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1842
Micah Rugg patented a nuts and bolts machine.

1842
The US Naval Observatory was authorized by an act of Congress.

1899
Born, Paul E Garber, founder and first curator of the US National Air & Space Museum

1903
Born, Bernard Lovell, England, radio astronomer, founded Jodrell Bank

1921
Born, Vyecheslav Mikhailovich Kovtunenko, Russian Chief Designer and General Designer of NPO Lavochkin 1977-1995, started his career at the Yangel design bureau, where he was responsible for satellite design

1926
Born, Georgiy Petrovich Katys (at Moscow, Russia), cosmonaut candidate (Voskhod Group - 1964, Academy of Sciences Group 1 Supplemental - 1968) (inactive)

1927
K Reinmuth discovered asteroids #1081 Reseda and #1085 Amaryllis.

1929
G Neujmin discovered asteroid #1158 Luda; K Reinmuth discovered asteroid #1157 Arabia.

1933
In the third launch of the Nebel rocket from Schwielow Lake, Germany, the rocket flew out of sight and was not found after achieving an apogee of 2 km.

1935
K Reinmuth discovered asteroids #1370 Hella, #1371 Resi, #1372 Haremari and #2944.

1945
Born, Leonid Ivanovich Popov (at Aleksandrya, Kirovograd, Ukraine), cosmonaut (Soyuz 35/Salyut 6/Soyuz 37, Soyuz 40/Salyut 6, Soyuz T-7/Salyut 7/Soyuz T-5)

1947
Born, Keith Charles Wright (at St. Louis, Missouri, USA), astronaut candidate (DoD Group 1 - 1979) (inactive)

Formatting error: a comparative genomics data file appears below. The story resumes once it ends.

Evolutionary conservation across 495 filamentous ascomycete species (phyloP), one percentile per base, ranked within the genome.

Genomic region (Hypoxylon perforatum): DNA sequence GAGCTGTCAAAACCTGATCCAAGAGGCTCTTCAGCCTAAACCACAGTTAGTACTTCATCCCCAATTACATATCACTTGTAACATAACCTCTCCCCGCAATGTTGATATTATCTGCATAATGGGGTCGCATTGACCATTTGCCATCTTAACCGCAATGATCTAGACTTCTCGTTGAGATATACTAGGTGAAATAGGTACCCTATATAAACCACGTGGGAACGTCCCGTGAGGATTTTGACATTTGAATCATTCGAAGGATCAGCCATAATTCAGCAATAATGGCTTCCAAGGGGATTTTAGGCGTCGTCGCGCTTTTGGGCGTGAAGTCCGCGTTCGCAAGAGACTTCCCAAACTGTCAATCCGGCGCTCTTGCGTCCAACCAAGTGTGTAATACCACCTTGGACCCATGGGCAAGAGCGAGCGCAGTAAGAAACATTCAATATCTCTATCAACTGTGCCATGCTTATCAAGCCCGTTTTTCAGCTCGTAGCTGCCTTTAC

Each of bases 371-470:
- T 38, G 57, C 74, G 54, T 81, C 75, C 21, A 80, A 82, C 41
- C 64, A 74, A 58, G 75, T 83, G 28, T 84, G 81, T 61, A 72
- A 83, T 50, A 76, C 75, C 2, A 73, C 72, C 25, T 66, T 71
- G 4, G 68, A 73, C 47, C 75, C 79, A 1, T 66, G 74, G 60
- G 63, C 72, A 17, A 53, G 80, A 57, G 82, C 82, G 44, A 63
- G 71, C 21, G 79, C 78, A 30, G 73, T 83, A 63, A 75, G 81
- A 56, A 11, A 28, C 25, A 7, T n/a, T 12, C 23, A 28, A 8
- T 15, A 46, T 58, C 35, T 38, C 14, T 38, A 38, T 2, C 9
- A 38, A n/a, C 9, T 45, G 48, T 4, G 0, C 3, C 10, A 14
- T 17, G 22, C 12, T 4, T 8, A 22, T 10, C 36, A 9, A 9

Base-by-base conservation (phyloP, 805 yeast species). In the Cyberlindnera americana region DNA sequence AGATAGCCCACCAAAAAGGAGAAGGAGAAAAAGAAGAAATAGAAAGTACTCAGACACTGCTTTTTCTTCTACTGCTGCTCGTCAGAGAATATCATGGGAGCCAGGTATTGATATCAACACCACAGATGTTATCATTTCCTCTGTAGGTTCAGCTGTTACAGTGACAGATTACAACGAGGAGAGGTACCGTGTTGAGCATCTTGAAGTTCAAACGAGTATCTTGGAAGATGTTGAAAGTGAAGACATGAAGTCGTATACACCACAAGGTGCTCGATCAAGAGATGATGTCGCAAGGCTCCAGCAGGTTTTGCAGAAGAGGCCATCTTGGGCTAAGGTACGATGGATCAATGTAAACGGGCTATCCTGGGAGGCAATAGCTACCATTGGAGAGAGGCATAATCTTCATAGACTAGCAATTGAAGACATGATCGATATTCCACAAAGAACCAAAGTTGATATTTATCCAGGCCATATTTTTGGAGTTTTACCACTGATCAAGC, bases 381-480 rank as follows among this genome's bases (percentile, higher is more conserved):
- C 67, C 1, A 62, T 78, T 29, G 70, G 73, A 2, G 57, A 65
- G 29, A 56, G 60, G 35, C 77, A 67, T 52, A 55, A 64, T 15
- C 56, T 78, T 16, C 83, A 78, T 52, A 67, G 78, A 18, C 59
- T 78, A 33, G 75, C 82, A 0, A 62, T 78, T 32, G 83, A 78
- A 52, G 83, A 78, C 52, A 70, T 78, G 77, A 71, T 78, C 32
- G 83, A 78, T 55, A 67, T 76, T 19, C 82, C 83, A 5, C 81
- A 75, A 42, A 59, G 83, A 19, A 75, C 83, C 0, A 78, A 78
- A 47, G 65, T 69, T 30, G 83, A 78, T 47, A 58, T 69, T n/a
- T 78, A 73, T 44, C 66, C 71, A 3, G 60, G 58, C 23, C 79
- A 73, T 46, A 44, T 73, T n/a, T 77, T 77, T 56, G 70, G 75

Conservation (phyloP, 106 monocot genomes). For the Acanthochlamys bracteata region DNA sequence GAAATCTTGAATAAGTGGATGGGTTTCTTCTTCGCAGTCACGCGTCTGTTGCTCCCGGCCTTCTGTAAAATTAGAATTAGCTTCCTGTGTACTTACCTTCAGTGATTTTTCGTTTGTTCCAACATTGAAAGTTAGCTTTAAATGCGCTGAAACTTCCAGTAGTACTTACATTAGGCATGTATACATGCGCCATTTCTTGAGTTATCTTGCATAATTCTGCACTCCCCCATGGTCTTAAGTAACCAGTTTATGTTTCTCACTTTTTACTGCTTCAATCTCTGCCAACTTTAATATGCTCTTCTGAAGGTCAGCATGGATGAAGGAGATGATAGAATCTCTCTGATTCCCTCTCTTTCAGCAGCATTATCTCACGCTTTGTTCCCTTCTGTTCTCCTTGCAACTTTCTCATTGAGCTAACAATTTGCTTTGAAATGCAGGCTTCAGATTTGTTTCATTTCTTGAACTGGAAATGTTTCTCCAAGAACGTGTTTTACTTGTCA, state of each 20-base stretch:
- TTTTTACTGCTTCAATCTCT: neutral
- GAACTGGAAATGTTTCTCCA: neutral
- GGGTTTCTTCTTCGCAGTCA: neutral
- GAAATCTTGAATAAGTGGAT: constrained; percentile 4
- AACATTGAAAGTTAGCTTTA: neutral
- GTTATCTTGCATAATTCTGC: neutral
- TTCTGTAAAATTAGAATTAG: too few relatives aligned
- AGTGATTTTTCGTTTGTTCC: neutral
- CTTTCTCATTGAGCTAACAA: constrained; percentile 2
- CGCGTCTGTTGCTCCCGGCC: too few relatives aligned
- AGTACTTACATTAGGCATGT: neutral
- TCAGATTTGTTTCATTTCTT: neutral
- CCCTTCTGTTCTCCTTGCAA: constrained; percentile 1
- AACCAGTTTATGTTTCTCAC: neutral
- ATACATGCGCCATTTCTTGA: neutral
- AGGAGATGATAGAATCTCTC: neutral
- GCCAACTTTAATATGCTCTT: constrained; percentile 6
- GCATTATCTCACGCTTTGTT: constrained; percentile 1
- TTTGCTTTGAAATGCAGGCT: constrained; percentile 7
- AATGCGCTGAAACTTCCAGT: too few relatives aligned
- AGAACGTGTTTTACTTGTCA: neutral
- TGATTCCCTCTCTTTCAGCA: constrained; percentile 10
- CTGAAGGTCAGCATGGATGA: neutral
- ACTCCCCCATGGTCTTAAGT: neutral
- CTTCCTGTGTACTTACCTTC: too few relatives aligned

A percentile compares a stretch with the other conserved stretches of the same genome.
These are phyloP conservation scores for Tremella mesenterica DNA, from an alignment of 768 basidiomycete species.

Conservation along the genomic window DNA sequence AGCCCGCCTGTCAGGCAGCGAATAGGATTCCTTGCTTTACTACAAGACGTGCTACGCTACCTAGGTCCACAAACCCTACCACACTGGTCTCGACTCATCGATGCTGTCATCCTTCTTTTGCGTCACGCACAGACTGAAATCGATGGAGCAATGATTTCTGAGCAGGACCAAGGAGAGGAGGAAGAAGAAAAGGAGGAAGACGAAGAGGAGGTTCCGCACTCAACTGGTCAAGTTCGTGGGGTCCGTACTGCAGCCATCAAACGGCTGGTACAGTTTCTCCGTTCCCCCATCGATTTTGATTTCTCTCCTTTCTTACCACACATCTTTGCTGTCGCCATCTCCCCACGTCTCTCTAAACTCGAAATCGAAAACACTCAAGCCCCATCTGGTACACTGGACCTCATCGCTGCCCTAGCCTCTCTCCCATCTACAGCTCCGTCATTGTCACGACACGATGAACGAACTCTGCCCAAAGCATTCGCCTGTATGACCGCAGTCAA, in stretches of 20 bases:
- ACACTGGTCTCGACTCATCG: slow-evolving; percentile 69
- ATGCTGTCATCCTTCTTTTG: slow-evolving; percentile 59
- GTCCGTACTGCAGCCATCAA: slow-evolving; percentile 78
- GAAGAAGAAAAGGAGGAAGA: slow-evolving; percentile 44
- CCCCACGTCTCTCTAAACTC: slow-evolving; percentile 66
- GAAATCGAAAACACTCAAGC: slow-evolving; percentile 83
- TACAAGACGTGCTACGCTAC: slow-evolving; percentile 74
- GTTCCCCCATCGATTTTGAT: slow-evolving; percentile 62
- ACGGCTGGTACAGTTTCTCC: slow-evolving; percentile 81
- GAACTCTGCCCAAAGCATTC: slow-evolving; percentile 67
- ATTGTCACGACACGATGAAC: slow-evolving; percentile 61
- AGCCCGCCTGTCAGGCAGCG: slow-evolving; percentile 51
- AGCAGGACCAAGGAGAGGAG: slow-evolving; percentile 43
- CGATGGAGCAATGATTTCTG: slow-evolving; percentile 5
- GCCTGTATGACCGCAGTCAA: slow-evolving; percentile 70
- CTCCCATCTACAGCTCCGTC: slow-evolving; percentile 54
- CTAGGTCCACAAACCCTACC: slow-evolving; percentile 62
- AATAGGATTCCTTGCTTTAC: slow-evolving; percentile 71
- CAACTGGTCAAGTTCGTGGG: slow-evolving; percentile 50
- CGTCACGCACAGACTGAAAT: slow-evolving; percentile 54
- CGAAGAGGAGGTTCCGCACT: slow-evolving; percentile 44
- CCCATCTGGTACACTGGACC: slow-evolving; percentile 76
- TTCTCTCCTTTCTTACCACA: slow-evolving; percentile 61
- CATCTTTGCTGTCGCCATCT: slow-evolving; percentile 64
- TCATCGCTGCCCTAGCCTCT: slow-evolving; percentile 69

1951
S Arend discovered asteroid #1640 Nemo.

1953
Born, Pavel Vladimirovich Vinogradov (at Magadan, Russia), cosmonaut (Soyuz TM-26/Mir)

1954
K Reinmuth discovered asteroid #1825 Klare.

1955
The first solar-powered automobile was demonstrated, at Chicago, Illinois.

1958
Born, David Henry Matthiesen PhD (at Blue Island, Illinois, USA), payload specialist astronaut candidate (inactive)

1967
USSR's N1 launch pad 110 east at Baikonur was completed.

1973
T Smirnova discovered asteroids #2072 Kosmodemyanskaya, #2172 Plavsk, #2447 Kronstadt, #3418 and #3460.

1977
Aleksandr Fedotov set an aircraft altitude record of 38.260 km (125,524')

1978
N Chernykh discovered asteroids #2377 Shcheglov, #2408 Astapovich, #2711 Aleksandrov, #2723 Gorshkov, #2785 Sedov, #2809 Vernadsk, #2968, #2995 Taratuta, #3038, #3234 Hergiani, #3373, #3591, #3656, and #3660.

1983
H Debehogne discovered asteroid #3450; J Gibson discovered asteroid #3711.

1984
E Bowell discovered asteroid #3677; K Suzuki and T Urata discovered asteroid #3165 Mikawa.

1985
During EVA STS-51-I-1, Discovery astronauts van Hoften and Fisher captured Syncom F3 (LEASAT-3) and began repairs.

STS 51-I was scrubbed on 24 August 1985 at T-5 minutes because of thunderstorms in vicinity. The flight was again scrubbed at T-9 minutes on 25 August 1985 when the orbiter's number five on-board general purpose computer failed. The launch on 27 August was delayed three minutes, one second due to combination of weather and an unauthorized ship entering the restricted solid rocket booster recovery area.

Three communications satellites were deployed during STS 51-I: ASC-1, for the American Satellite Company; AUSSAT-1, an Australian Communications Satellite; and SYNCOM IV-4, the Synchronous Communications Satellite. ASC-1 and AUSSAT-1 were both attached to Payload Assist Module-D (PAM-D) motors. SYNCOM IV-4 (also known as LEASAT-4) failed to function after reaching the correct geosynchronous orbit. Fisher and van Hoften performed two extravehicular activities (EVAs) totaling 11 hours, 51 minutes. Part of the time (on 31 August and 1 September) was spent retrieving, repairing and redeploying LEASAT-3, deployed on Mission 51-D. The Middeck Payload on the mission was the Physical Vapor Transport Organic Solid Experiment (PVTOS).